To characterize the global DNA methylation alterations of major psychosis, we determined high-resolution methylation maps of brain samples from 5 SZ, 7 BD and 6 normal subjects using MeDIP-seq. Paired-end reads were aligned to the human reference genome (NCBI Build 37) and the saturation analysis indicated that the sequencing depth is sufficient to analyze genome-wide DNA methylation patterns (Additional file 1: Figure S1). Then, compared with normal subjects, we identified 10,961 DMRs (7880 hypermethylated and 3081 hypomethylated) in SZ patients and 16,599 DMRs (6836 hypermethylated and 9763 hypomethylated) in BD patients.

Considering that pathology of many diseases are closely related to aberrant DNA methylation, especially at gene promoters. We therefore focused on the effect of aberrant DNA methylation at gene promoters on gene expression. We found that many DMRs tended to overlap with the promoters of known SZ- and BD-related genes (Table 1). For example, NR4A1, whose promoter overlaps with DMRs, has been implicated in several diseases, such as SZ, Alzheimer’s disease as well as cancer [36]. Significantly lower mRNA expression levels and protein abundance of NR4A1 were observed in SZ patients when compared with controls [37]. In line with these findings, we observed a hypermethylated DMR at the promoter of NR4A1 (Fig. 1a), which might interpret the lower expression to some extent. Another one, NR1D1, has been repeatedly demonstrated to be linked with BD [38]. In agreement with previous studies, our results showed that the upstream region of its promoter exhibited an obvious hypomethylation pattern (Fig. 1b).
Table 1

Disease-related gene list with aberrant methylation supported by literature in SZ and BD, separately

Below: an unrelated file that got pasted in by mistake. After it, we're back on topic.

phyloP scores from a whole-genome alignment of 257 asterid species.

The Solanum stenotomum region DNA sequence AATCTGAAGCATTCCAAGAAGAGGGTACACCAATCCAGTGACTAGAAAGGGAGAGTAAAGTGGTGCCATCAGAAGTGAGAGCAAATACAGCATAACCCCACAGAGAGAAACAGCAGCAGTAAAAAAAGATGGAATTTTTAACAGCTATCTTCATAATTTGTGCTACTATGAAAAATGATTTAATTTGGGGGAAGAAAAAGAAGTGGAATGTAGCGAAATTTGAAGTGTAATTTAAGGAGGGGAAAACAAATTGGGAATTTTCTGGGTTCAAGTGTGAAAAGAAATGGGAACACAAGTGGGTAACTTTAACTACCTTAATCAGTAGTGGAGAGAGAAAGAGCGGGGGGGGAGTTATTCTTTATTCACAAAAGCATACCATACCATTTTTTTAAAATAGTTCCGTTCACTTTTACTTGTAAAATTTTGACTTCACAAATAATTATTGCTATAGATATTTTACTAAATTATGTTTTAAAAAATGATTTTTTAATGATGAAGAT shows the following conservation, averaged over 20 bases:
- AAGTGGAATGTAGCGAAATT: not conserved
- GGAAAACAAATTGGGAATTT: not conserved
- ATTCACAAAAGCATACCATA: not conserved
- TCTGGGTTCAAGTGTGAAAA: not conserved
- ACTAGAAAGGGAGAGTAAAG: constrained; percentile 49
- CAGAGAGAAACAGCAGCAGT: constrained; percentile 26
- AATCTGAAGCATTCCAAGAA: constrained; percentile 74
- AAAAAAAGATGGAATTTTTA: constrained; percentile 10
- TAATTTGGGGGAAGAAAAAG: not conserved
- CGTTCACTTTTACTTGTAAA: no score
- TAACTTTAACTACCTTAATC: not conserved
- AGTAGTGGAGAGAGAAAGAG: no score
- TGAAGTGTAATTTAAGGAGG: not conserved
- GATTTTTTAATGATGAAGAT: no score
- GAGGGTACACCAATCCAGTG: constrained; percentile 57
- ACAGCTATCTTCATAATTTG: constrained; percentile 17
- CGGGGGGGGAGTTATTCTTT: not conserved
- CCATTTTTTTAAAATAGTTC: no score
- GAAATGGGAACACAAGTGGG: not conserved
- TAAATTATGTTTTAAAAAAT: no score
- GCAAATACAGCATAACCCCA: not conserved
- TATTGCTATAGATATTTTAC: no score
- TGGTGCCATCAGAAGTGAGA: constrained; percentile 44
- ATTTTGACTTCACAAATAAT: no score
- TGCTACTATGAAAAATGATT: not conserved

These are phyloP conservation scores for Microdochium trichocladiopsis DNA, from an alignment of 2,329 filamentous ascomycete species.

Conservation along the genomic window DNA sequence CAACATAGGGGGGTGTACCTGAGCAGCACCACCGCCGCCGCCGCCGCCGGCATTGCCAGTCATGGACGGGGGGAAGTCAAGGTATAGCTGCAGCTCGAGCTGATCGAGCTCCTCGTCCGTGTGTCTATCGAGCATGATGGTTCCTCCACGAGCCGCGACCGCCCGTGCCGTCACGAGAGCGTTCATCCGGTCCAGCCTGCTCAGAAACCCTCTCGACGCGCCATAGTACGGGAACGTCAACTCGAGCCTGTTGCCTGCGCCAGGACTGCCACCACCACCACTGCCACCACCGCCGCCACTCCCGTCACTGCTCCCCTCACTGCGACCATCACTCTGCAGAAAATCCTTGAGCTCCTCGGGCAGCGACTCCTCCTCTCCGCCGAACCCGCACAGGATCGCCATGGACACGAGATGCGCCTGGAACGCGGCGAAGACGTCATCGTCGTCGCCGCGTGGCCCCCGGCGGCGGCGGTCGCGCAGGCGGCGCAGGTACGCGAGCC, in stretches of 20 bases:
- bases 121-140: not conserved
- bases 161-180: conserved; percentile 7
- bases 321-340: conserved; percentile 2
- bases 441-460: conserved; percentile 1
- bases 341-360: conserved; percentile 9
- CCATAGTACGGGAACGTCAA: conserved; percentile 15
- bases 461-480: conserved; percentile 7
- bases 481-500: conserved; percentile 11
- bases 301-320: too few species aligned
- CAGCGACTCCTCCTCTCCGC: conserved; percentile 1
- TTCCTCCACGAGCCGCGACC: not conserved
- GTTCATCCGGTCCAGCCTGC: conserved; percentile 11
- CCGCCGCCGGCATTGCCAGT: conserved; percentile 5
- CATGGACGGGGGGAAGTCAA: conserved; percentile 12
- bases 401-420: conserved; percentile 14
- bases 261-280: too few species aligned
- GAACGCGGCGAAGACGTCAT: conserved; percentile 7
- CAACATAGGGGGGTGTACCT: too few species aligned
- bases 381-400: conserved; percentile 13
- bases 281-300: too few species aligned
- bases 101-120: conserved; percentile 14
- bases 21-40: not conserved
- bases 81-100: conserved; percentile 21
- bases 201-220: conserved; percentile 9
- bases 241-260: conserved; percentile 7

Phenotype

Known genes with aberrant methylation

SZ

PLP1, NR4A1, IL1B, GFAP, APC, TAAR1, MYT1L, GRIP1, ASTN2, EGFR, CD28 and SLC6A2

BD

DNMT1, NR1D1, PDLIM5, GABRR1, GABRA4, CACNA1C, GCLM, NDEL1, NTRK1, ABCA13, IGF1, BCR, PPP3CC, KIF17, OPRM1, ACSL6, SREBF1, RUNX2, SOD2, PRDX6, PLXNA2, RAI1, MYT1L and ATM

Fig. 1

The screenshots of aberrant DNA methylation for NR4A1 in SZ (a) and NR1D1 in BD (b), respectively. The curves represent the average DNA methylation levels (red for disease and green for normal samples). CpG islands are shown by green rectangle

Characterization of genome-wide distributions of DMRs and their associations with expression changes

In order to analyze the distribution of DMRs across whole genome, we retrieved different genomic elements, such as CGIs, promoters, exons and introns (see Methods). Then we found that a high percent of DMRs fell into introns and repeat elements (such as, SINE and LINE), in both SZ and BD (Fig. 2). By randomly generating the same number of DMRs, our results demonstrated that hypermethylated DMRs significantly overlapped with long intergenic non-coding RNAs (lincRNAs) and LTR in SZ (P < 0.05, permutation test; Fig. 2a, right panel). This is supported by recent discoveries that aberrantly epigenetic- modified lincRNAs contributing to their expression changes function in important cellular processes [39]. In contrast, hypomethylated DMRs significantly overlapped with introns, SINE and LINE. Similar enrichment patterns across different genomic elements were also observed for hypermethylated and hypomethylated DMRs in BD (Fig. 2b, right panel). These results suggested an inherent property of DNA methylation alterations across different genomic elements in major psychosis.
Fig. 2

Distribution of hyper-DMRs or hypo-DMRs in different genomic elements. a, b Left panel: Each bar represents the fraction of hyper-DMRs (or hypo-DMRs) map to each genomic element in SZ (a) and BD (b). Right panel: The x axis indicates O/E ratios between the observed and expected number of DMRs overlapping with a given type of genomic elements. The average number of DMRs in random sets overlapping with a given type of genomic elements was regarded as the expected value. Asterisks indicating the significance levels (* represents P < 0.05; ** represents P < 0.01). c, d Comparisons between differentially expressed genes and genes with aberrant DNA methylation in different genomic elements in SZ (c) and BD (d). Distribution of up- and down-regulated genes (left), and genes with hyper-DMRs (middle) or hypo-DMRs (right) located in their different genomic elements. For each type of genes, red indicates present